Real Life Incident: CO2 Labelling Mixup

During fire safety equipment verifications, the fixed CO2 cargo hold line identified as number five hold was tested by blowing compressed air into the system line. Despite this, no air passed through to the other end located at the forward and aft hatch coaming of number five hold. The CO2 line’s air drain in the engine room was checked and found to be in order.

The CO2 pipe aft of hold five was dismantled to check for any clogging but none was found. Again, compressed air was blown through but there was no air arriving at the exit end.

Image Credits: nautinst.org
Image Credits: nautinst.org

Further investigation found that in the CO2 room, the identification for the release valves for holds one, two, four and five were misidentified. Only hold number three was correctly identified. As it turned out, the system was mis-identified upon initial installation from right to left instead of from left to right. Hence, only hold number three was correct, the others being in reverse order, and the error had not been caught.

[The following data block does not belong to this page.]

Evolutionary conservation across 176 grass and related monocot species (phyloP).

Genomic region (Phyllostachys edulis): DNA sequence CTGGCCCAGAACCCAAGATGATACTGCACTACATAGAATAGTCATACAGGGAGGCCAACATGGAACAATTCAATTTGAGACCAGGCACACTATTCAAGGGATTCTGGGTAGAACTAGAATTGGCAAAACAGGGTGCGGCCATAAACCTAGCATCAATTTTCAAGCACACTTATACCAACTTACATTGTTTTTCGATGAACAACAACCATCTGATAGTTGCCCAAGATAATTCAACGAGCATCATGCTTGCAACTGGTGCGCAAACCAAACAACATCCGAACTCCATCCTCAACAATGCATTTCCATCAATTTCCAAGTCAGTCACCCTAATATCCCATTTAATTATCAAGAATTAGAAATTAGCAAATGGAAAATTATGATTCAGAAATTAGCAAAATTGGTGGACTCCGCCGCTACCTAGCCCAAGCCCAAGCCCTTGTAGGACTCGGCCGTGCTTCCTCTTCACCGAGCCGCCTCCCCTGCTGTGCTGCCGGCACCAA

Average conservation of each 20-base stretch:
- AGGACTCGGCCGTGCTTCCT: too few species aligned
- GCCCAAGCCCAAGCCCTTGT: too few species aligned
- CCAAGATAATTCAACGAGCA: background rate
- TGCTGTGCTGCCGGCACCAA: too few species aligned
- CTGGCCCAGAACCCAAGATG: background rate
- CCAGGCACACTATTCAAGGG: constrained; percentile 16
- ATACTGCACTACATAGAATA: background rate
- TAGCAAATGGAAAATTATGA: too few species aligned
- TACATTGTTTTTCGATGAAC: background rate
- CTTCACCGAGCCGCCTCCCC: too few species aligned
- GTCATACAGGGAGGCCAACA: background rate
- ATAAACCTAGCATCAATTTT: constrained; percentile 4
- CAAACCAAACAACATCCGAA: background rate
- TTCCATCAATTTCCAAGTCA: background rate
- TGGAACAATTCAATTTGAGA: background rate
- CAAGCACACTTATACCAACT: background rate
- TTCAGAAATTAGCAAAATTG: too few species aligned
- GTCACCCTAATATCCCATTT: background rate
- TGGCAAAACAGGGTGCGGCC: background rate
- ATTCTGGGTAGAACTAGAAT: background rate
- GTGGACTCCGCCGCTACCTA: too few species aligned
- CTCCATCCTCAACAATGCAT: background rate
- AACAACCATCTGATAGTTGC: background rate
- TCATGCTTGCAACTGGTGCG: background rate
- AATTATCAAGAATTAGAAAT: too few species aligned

Lessons learned

  • Testing for the proper operation of the CO2 system is to be thoroughly conducted including physical check of outlets, not just cursory test or simply paper documentation for compliance.
  • Proper communication with personnel involved in the test must be established in order to confirm which valves are opened and that the release valve and lines match the labels on the information plate in the CO2 room.

Reference: nautinst.org

 

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